The biggest cheer at Croke Park yesterday was reserved for victorious manager Jim McGuinness, who was hailed by Michael Murphy as the man who brought Sam Maguire back to Donegal after a 20-year absence.
When McGuinness took over as Donegal manager, they were at a low ebb - a 2-14 to 0-11 All-Ireland first round qualifier defeat to Armagh was gnawing at a group of frustrated players.
Their progress since the summer of 2010 has been hugely impressive but it is no quick fix, with McGuinness admitting recently the job of an inter-county manager is 40-plus hours a week.
Speaking after the trophy presentation, captain Murphy pointed to their boss' 'work ethic' as a key component in driving Donegal to the promised land of an All-Ireland success.
Yesterday's 2-11 to 0-13 victory over Mayo represented the county's twelfth win in 13 Championship outings under the Glenties native, who has also guided them to two Ulster titles.
Joining Donegal legend Brian McEniff as an All-Ireland winning manager, McGuinness said: "It's just a fantastic feeling. The scenes out there will live in my mind for the rest of my life...to be part of it and be out on the pitch enjoying that.
"We started out on May 20 and it's been a long, long road for these boys. And our performance level hasn't really dipped all year, which is testimony to them and their mental strength as well.
"It would be easy to say we're going to be good today and then take the foot off the pedal the next day but they haven't done that, they’ve stayed very focused.
"They've stayed tuned in to what's import all the way through the season and they've seen it out now and it's just a fantastic feeling."
McGuinness was never going to be swayed in his belief that this Donegal team would go on to secure the county's first All-Ireland SFC title since the heady days of 1992.
"I never once thought we were going to get beaten. I couldn't go there. It's just so far removed from this," explained the Naomh Conaill clubman.
"I just didn't want to go there. I kept believing what we were going to do and I kept working towards that and focusing on that.
"I never once thought about how it would feel to get beaten or the consequences of getting beaten or how the dressing room would be.
"I was just completely focused on what we have been doing and how we could improve it and driving that and create a situation where it would all work out."
The 39-year-old added: "I've said to them over the last few weeks that I can see the cup in the front of our bus. Every morning I woke up I could see the cup in the front of the bus and that has become a reality now.
"The moment the door closes on the bus and I know we're heading home with the cup on it, that is going to be the best journey those boys will ever be on in their life.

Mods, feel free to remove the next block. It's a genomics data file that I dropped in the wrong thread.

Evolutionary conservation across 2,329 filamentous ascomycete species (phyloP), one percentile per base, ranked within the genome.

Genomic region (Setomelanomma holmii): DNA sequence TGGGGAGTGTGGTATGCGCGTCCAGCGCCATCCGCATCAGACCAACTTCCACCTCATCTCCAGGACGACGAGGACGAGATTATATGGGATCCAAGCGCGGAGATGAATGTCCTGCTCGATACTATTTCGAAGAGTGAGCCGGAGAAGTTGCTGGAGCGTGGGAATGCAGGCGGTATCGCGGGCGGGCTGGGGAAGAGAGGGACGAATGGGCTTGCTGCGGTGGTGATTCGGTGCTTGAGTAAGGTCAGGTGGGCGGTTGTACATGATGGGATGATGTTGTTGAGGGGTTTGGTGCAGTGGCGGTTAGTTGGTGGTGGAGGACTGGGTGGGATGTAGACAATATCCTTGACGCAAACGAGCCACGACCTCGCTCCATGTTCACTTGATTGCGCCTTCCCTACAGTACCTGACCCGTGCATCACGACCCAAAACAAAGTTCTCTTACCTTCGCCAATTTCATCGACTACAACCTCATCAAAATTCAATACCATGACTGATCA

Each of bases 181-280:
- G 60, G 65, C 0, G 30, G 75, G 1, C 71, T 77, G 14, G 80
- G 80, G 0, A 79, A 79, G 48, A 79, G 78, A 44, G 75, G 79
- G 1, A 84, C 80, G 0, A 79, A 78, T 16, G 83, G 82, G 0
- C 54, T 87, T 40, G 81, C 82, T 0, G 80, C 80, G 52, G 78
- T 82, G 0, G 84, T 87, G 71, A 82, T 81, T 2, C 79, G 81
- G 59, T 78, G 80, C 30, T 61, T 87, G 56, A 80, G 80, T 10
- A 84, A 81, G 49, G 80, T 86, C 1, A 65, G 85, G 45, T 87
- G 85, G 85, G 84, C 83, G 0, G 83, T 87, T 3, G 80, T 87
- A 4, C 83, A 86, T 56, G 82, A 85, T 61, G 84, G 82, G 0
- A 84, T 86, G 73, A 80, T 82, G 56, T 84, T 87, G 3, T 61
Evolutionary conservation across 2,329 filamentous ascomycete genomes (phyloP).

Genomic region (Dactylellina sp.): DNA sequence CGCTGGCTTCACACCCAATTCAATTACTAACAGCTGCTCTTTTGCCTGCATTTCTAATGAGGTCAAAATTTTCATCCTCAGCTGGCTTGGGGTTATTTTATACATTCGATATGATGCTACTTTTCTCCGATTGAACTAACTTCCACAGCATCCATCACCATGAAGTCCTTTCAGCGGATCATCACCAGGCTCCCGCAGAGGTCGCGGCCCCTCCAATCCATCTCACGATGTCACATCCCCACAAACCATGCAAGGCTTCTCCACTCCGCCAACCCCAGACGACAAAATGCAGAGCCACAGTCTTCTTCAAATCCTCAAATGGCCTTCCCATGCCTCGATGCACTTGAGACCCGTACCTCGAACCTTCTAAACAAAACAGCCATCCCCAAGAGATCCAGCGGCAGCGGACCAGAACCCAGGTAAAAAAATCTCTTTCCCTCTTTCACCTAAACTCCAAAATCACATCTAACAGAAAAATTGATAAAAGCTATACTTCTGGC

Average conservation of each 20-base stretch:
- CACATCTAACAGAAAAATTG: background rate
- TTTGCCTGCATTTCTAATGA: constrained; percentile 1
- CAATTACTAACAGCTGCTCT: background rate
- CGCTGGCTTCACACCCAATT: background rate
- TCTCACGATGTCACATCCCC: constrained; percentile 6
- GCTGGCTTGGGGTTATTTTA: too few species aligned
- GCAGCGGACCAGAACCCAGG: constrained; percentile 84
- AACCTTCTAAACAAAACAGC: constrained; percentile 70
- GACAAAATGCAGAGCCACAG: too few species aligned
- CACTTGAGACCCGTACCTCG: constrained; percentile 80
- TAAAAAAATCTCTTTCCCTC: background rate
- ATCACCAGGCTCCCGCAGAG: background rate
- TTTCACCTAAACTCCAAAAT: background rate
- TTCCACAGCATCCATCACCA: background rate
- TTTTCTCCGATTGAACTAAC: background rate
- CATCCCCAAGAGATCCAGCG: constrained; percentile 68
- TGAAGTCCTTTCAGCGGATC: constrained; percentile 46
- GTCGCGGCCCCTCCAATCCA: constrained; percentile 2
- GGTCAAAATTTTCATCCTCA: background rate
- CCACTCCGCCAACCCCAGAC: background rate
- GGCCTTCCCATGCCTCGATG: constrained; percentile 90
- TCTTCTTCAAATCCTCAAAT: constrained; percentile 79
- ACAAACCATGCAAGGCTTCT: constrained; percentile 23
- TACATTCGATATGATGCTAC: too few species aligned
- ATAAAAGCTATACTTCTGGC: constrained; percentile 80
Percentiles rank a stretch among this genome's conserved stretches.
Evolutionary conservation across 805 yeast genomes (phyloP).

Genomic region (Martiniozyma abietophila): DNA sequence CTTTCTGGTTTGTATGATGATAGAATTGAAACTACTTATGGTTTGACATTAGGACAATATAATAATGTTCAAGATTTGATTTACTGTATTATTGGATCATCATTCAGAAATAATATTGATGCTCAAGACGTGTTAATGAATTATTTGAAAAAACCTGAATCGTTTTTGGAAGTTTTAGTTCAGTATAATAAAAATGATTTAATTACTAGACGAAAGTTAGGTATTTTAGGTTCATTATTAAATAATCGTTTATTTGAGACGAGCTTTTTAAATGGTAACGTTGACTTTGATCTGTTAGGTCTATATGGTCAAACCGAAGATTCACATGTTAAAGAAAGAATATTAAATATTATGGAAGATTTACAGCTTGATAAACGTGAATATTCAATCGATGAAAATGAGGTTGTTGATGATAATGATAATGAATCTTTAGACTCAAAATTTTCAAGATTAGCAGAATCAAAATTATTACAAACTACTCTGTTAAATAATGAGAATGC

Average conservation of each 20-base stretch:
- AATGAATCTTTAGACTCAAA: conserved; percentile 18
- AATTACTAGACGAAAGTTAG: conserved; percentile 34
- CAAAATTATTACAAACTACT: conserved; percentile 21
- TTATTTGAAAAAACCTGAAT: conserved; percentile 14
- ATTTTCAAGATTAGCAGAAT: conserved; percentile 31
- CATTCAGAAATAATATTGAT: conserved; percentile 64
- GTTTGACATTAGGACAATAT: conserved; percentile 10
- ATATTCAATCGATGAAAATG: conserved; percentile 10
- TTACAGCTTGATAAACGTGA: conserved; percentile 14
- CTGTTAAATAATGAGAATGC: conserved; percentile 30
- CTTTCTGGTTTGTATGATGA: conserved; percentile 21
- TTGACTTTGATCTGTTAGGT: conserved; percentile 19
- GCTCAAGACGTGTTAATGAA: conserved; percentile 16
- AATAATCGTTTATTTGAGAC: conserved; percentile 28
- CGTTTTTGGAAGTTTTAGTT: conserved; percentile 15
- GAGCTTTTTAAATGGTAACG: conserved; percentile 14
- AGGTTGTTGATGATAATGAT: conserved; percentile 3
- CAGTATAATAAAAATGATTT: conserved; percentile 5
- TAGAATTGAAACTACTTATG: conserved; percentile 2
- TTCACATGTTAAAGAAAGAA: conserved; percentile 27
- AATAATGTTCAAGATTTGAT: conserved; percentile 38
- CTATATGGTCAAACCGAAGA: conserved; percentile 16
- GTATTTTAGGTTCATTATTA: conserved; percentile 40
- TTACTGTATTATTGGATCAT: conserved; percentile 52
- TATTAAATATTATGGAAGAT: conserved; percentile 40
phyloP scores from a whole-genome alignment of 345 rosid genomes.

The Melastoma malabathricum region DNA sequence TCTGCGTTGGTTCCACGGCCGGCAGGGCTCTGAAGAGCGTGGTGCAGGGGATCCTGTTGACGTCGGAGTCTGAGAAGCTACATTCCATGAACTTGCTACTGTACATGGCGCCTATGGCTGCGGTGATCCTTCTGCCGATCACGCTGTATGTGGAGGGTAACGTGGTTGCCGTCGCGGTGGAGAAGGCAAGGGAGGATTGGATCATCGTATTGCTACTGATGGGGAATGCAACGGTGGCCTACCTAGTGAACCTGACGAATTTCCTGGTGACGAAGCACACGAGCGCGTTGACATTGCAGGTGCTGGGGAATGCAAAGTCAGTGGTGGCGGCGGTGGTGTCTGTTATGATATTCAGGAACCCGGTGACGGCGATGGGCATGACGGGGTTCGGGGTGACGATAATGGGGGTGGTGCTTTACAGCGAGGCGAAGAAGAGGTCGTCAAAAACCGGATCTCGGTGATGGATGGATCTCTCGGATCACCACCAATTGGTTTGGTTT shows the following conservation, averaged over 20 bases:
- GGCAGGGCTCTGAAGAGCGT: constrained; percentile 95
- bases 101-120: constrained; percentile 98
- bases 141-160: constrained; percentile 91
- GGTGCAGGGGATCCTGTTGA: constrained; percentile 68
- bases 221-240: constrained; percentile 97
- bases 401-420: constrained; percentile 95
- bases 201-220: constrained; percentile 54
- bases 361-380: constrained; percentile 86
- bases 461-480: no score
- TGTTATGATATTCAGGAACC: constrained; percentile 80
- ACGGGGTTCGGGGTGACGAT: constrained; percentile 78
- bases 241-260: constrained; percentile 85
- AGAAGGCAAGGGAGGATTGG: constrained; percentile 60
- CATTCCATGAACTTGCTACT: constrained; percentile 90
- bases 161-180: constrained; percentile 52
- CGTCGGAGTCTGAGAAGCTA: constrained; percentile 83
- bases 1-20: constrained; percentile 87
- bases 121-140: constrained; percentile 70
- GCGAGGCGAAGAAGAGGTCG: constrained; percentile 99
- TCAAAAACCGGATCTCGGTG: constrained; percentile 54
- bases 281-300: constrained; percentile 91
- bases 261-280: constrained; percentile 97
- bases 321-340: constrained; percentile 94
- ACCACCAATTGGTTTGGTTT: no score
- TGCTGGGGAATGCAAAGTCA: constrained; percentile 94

"And the lift that it is going to give all those kids and all those old people in the county. I was in Letterkenny last week in the hospital and there were people who were very, very ill and they were standing up on their feet as we were leaving to wish us well.
"That is humbling, the impact it can have and that is before we won it. So it is a very, very privileged position we are all in, to be part of it, and I am really looking forward to going home with the cup."
But McGuinness' first press conference as an All-Ireland winning manager did not pass off without incident.
He refused to talk to the assembled journalists in the room until Belfast Telegraph reporter Declan Bogue was asked to leave by a GAA official.
Bogue wrote the book, 'This Is Our Year', in which an interview with Donegal's Kevin Cassidy led to him being dropped from the panel by McGuinness last November.
McGuinness was angered by what was written in the book and the media coverage that followed it, despite it being mostly positive about him and his coaching.
Discussing his grievances yesterday after Bogue had left the press conference, he did not expand on the 'untruths' that are at the source of his annoyance.
"There was a book written. There were a lot of untruths in the book. There was a lot of things said about me. I’ve never broken court on it since the whole thing happened," he said.
"I've held my dignity. I've let myself be castigated. And I did that because I gave somebody an agreement that I wouldn't break my court on it.
"There were a lot of things said in the book that were incorrect and untrue, some of it possibly lies about me personally and about some of my players.
"It was all-out attack for a couple of months on my character. I know what I've done, I know what I've coached, I know what I am as a person. And that's the situation.
"So I'm not going to let somebody sit in a room and fill their pages tomorrow on the back of what we've done today when they, in their wisdom, degraded me as a person and some of my players."
He continued: "Once things are printed in the media, it's out there. Doesn't matter if he turns around and 24 hours or three weeks or three months later and apologises.
"The people who read it have made their mind up. The people who read that document have a concept in their head about me and personal issues with me and certain situations with my players that cannot be changed. That's why I held my court.
"That's the bottom line on it. I'm not going to be saying one thing and doing another. He's left the room. I'll answer any other questions."